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The Long Year of Rescue 5

Images From a Staten Island Firehouse That Lost 11 Men in the Attacks of Sept. 11.

September 01, 2002|GARY FRIEDMAN

Last Sept. 13, my newspaper flew me to New York to cover a horror. I didn't expect to find a family. But here I am, weeks later, standing in a Staten Island church, an American flag rippling outside against the brisk October sky, as friends and family remember John Bergin, one of 11 men from the New York Fire Department's Rescue Company 5 unit who perished when the World Trade Center towers collapsed.

The shock of those early days is behind us. Realities are now settling in, one eulogy at a time. John Bergin, they say, was a kind and gentle man, a caring father, a brother to fellow firefighters, an imposing figure who seemed likely to start brawls but instead was the guy who stopped them. His casket is empty, as will be those of eight other Rescue 5 firefighters whose remains were never found.

The mourners soon adjourn to the grave site, then to the firehouse. I tag along. How many times in 32 years as a newspaper photographer have I been to other sad events and walked away, as journalists are supposed to do? Firemen have their codes, too. They bond as brothers, suspicious of outsiders, especially those with cameras who might lift the family veil. Yet when the captain arrives at the firehouse, he extends a hand to me and says, in as many words, ''You are welcome here.''

Bergin's good friend Jerry Koenig begins to speak, to recall how the two of them came to the fire company at the same time and developed a close friendship. Koenig felt that Bergin was truly like a brother, one with whom he never argued. "I feel him feeling worse for us down here, suffering for our loss, and I get the feeling we'll know we will be together again. They are smiling down on us and they'll tell us not to worry about us, and we'll see them soon."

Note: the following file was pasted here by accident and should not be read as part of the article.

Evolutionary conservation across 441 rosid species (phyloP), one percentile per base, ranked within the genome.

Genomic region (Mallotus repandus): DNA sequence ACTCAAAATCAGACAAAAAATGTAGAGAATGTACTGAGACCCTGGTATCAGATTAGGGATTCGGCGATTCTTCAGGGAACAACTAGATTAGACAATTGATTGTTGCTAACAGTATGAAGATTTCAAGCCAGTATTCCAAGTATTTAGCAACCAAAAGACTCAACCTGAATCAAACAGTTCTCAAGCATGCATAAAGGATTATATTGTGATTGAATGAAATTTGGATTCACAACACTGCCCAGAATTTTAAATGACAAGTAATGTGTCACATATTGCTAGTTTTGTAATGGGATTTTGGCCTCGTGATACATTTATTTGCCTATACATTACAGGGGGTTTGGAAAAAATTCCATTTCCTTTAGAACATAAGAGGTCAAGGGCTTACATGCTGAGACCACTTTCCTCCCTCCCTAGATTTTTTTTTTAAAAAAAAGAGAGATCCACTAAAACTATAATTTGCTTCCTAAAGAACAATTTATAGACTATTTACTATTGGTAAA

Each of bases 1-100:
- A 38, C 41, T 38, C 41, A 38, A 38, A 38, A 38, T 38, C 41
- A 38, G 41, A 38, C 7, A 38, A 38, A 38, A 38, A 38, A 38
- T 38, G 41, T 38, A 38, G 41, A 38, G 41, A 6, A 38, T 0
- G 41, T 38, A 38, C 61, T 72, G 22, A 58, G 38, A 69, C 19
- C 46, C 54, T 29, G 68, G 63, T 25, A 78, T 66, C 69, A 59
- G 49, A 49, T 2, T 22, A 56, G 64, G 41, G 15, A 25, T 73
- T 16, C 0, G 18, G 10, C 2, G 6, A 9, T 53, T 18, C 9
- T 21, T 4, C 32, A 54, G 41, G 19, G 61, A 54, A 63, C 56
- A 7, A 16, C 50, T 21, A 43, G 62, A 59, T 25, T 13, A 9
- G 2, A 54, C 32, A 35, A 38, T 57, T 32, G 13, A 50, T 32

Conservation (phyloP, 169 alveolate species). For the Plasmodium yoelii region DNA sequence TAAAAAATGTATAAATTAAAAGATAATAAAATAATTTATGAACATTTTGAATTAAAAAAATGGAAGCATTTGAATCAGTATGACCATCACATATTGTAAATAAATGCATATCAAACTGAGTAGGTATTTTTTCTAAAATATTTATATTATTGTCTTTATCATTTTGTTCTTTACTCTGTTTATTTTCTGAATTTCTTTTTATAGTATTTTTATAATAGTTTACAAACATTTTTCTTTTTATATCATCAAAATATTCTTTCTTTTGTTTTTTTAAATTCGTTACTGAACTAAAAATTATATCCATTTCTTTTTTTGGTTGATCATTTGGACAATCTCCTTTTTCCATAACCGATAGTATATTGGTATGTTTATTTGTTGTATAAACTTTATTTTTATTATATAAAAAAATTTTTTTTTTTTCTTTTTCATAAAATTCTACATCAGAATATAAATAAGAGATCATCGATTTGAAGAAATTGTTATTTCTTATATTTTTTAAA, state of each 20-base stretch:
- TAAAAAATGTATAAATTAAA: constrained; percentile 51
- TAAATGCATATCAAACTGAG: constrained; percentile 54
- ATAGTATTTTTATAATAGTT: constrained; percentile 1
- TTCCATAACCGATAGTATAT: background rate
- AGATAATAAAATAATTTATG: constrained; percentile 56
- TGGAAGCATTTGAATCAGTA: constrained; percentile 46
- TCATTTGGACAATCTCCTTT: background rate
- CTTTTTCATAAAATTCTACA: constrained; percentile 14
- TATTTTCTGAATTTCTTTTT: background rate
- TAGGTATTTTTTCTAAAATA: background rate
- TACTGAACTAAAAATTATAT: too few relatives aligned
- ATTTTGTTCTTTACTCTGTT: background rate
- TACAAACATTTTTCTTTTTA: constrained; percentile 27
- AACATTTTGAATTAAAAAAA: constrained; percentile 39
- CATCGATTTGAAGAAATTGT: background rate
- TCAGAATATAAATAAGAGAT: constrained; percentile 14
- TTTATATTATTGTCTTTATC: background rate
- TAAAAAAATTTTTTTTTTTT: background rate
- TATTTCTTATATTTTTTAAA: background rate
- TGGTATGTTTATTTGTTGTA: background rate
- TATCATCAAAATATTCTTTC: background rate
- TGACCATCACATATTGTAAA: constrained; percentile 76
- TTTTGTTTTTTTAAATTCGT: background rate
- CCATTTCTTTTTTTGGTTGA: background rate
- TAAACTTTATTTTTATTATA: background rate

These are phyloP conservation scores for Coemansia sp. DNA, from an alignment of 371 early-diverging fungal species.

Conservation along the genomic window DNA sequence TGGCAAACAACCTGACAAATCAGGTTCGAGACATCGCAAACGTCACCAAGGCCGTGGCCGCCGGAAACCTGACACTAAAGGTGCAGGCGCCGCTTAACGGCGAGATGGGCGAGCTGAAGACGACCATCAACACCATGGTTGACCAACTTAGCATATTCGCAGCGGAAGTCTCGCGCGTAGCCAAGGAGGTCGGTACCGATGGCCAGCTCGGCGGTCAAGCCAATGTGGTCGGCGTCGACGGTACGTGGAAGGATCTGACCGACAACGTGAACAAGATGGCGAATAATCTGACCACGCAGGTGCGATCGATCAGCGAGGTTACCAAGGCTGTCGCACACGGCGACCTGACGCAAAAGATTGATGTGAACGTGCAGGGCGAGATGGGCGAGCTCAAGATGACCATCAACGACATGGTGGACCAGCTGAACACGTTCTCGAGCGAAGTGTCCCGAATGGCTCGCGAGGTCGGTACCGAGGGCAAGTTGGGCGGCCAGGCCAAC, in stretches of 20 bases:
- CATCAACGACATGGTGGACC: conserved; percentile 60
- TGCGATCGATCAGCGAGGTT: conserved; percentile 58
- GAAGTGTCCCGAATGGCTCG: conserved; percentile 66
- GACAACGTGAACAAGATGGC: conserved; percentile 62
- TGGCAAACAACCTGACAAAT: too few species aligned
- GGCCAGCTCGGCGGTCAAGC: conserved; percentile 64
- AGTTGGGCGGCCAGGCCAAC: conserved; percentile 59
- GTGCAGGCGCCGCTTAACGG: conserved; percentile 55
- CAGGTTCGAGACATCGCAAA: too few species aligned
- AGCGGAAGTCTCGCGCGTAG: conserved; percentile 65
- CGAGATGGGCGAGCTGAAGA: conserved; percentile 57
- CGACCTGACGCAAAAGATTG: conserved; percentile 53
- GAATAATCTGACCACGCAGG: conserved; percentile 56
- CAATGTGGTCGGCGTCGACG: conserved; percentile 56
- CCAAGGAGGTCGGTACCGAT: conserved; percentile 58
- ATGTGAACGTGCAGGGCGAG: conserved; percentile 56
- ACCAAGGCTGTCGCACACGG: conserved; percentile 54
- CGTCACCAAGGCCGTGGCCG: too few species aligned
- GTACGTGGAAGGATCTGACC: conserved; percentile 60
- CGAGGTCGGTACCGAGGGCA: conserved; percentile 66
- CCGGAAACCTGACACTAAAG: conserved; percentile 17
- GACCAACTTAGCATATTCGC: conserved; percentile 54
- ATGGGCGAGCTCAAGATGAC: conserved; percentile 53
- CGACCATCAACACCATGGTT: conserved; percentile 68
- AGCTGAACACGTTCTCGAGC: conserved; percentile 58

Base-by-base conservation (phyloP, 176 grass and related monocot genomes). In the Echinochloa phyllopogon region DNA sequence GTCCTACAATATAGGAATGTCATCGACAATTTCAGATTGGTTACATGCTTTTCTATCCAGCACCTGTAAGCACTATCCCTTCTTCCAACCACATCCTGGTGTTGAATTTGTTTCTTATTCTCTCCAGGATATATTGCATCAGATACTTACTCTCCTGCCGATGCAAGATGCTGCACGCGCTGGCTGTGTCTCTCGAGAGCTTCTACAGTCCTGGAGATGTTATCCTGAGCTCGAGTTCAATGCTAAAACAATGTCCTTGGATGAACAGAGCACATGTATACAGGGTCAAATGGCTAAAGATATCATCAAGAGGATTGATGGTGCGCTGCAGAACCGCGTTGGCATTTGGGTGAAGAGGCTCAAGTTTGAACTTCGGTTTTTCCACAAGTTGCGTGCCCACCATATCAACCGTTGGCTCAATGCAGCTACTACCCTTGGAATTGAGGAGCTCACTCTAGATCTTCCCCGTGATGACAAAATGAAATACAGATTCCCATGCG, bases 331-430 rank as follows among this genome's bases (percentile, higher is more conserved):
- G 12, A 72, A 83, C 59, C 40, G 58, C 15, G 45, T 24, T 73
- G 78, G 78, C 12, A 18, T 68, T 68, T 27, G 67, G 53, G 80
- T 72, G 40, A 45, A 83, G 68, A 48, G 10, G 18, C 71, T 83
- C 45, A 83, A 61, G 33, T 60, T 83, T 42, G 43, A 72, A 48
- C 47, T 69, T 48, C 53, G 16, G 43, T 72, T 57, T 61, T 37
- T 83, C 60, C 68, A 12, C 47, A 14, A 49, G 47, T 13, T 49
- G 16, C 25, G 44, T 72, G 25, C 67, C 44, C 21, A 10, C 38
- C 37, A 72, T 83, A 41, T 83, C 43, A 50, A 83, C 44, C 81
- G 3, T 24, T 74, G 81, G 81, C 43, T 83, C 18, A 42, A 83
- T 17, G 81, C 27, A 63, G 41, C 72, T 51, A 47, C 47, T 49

During the months ahead, I return to this family of Rescue 5 as often as I can--hanging out in the firehouse kitchen, talking to widows and children, riding the rescue rig to "the pile'' for more searching, joining them at an Italian restaurant as they salute the fallen on the day the World Trade Center recovery officially ends. Each time they let me in, they embrace me. My walls of detachment come crashing down.

As the days tick past, I see them move forward, every day becoming a little easier. Joe Esposito zings me with faux insults, his way of warming up. He lost a brother and a cousin on Sept. 11. Firefighter Bill Spade is flown to Pasadena for honors in the Rose Parade, and six months later to Fargo, N.D., to serve as grand marshal of the city's July 4 parade. He is the only surviving man among the 12 from Rescue 5 who reached the towers that day. He is starting to smile again.

For my part, I have grown to love 11 men I never met--and their brothers who took me into their family. Sometime in late October, a plaque honoring the dead will be unveiled at the firehouse. I hope to make one last photograph.

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